There is a strong connection between climate change and penguin populations, as a warming planet causes declines in krill, a key food source for the birds [AP]
Two species of Antarctic penguins have declined sharply over the past 30 years as their chief food source has been devastated by a combination of other predators, over-fishing, and rapidly melting sea ice caused by global warming, according to a new study released on Monday by the National Academy of Sciences.
Based on studies of Adelie and chinstrap penguins and the ecosystems that have sustained them dating back to the 1970s, the report found that dramatic declines in krill, the shrimp-like creatures that depend on sea ice for reproduction, are chiefly responsible for the more than 50 per cent plunge in the flightless birds’ populations in the South Shetland Islands.
The Adelie penguins, which favour sea-ice habitat during the winter, have declined at a 2.9 per cent rate a year over the last decade, while chinstrap penguins, which favour open water, have declined by an even greater 4.3 per cent annual rate over the same period, according to the study.
Some scientists had predicted that the decline in sea-ice habitat in the Antarctic caused by warming air and water temperatures would have a more negative impact on the Adelie penguin populations given their greater dependence on sea ice as a habitat.
Under that so-called “sea-ice hypothesis”, the chinstrap penguins were expected to increase their population, at least relative to their Adelie cousins.
But the study found that the abundance – or lack – of krill appears to be playing a greater role in reducing the two species’ populations.
Krill feed on photoplankton that thrive under sea ice. According to other recent studies, the krill population in the Southern Ocean has declined by as much as 80 per cent since the 1970s.
“For penguins and other species, krill is the linchpin in the food web”, according to Dr Wayne Trivelpiece, the lead author and a seabird researcher with the National Oceanic and Atmospheric Administration’s (NOAA) Antarctic Ecosystem Research Division.
“Regardless of their environmental preferences, we see a connection between climate change and penguin populations through the loss of habitat for their main food source”, he said. “As warming continues, the loss of krill will have a profound effect throughout the Antarctic ecosystem.”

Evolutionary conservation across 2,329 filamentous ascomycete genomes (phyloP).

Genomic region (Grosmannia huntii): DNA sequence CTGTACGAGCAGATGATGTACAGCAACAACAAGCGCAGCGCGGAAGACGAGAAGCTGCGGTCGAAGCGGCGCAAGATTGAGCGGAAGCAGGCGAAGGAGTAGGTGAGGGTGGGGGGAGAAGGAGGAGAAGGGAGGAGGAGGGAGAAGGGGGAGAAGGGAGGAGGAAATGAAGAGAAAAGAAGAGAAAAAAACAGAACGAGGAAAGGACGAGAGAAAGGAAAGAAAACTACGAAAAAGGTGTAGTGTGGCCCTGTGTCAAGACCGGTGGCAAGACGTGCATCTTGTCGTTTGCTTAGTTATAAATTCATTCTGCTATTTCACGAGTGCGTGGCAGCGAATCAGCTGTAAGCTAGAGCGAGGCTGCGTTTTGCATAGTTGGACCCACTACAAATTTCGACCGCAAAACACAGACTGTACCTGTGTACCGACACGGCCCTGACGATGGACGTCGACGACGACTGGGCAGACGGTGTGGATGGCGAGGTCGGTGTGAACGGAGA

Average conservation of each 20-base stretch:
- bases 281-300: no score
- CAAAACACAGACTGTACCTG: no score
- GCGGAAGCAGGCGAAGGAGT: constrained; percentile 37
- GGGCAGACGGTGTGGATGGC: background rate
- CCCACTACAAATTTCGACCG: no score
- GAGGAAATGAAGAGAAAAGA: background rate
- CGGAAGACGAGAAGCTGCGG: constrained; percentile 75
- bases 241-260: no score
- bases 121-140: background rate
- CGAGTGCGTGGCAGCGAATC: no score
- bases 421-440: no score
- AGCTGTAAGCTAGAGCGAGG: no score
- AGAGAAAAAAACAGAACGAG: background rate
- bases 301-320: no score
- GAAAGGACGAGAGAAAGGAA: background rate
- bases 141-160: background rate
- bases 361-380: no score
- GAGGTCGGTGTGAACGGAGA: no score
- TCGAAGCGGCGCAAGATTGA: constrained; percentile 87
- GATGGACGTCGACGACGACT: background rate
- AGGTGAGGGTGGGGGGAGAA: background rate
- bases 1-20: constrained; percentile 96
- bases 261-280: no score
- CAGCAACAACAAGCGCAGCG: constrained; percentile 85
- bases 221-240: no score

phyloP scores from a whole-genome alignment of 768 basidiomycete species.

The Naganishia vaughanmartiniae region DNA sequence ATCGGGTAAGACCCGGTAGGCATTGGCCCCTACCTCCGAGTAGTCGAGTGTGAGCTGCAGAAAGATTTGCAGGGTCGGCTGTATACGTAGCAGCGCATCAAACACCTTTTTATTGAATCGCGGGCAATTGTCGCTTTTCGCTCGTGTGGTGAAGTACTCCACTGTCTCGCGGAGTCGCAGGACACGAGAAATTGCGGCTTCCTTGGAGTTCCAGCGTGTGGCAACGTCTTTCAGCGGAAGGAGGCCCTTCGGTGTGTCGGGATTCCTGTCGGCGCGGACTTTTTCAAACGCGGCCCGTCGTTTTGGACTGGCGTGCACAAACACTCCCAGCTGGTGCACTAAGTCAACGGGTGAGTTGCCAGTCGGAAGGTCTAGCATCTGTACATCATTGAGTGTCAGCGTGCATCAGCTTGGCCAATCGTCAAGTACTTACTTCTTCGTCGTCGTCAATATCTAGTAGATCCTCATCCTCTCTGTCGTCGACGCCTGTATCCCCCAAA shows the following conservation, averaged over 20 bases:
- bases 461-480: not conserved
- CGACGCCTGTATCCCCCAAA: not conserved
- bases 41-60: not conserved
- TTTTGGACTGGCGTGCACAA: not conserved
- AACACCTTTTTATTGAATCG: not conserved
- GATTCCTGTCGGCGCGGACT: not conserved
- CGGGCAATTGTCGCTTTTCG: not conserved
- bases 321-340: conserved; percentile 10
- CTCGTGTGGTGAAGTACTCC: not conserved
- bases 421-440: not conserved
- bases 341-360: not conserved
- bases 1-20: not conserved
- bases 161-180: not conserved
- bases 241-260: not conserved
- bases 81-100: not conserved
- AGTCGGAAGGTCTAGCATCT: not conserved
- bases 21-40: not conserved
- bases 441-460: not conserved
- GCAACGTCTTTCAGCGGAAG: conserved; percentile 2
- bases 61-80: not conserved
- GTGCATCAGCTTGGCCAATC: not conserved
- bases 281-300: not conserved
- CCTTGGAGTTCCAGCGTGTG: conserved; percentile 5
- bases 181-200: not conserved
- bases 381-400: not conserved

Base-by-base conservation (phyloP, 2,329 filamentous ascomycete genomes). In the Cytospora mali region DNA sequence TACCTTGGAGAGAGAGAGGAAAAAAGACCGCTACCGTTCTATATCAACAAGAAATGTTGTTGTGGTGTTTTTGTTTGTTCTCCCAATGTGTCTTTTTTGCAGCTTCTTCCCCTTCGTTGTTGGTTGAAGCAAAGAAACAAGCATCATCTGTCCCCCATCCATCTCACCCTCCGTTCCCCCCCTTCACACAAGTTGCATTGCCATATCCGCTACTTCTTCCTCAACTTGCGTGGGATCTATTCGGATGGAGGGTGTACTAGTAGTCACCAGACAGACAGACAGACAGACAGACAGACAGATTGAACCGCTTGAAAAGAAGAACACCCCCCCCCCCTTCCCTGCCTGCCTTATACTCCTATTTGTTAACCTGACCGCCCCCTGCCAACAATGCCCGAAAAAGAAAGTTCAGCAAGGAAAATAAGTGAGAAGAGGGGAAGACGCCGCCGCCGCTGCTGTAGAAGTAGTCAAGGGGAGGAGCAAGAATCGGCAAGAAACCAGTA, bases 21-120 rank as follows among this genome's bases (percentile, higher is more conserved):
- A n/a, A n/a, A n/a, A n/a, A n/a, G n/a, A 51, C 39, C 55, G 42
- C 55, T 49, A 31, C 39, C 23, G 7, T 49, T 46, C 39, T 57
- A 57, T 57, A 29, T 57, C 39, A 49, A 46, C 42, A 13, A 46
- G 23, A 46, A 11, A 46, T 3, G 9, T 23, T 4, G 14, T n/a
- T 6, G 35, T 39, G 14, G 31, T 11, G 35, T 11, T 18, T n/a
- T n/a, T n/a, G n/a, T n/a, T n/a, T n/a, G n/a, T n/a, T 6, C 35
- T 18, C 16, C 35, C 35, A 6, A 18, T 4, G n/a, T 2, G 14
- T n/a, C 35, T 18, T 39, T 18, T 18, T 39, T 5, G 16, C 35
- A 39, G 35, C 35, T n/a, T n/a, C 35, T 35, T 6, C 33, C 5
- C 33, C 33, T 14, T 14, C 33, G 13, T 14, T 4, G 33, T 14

The Antarctic is among the fastest warming ecosystems on Earth. Mean winter air temperatures have increased by five to six degrees Centigrade since the 1970s.
The warming has reduced both the extent and duration of winter sea ice on which photoplankton and thus krill – and ultimately penguins – depend.
“If warming continues, winter sea-ice may disappear from much of this region and exacerbate krill and penguin declines”, according to the study.
The decline in krill, however, is not due to the disappearance of sea-ice alone, according to the report, which also cited commercial fishing for krill by specialised trawlers beginning nearly 40 years ago and growing competition for krill by recovering whale and fur seal populations.
Indeed, populations of both Adelie and chinstrap penguins grew steadily between the 1930s and the 1970s as a result of the losses sustained by the two sea mammals hunted by humans.
“Penguins are excellent indicators of changes to the biological and environmental health of the broader ecosystem because they are easily accessible while breeding on land, yet they depend entirely on food resources from the sea”, according to Trivelpiece.
“In addition, unlike many other krill-eating top predators in the Antarctic, such as whales and fur seals, they were not hunted by humans”, he said. “When we see steep declines in populations, as we have been documenting with both chinstrap and Adelie penguins, we know there’s a much larger ecological problem.”
Juveniles in both the Adelie and chinstrap penguins have proved the most vulnerable to the loss of krill biomass, according to the report.
While in the mid-1970s, about 50 per cent of young penguins would survive their first year, only 10 percent survive now.
A version of this article first appeared on the Inter Press Service News Agency.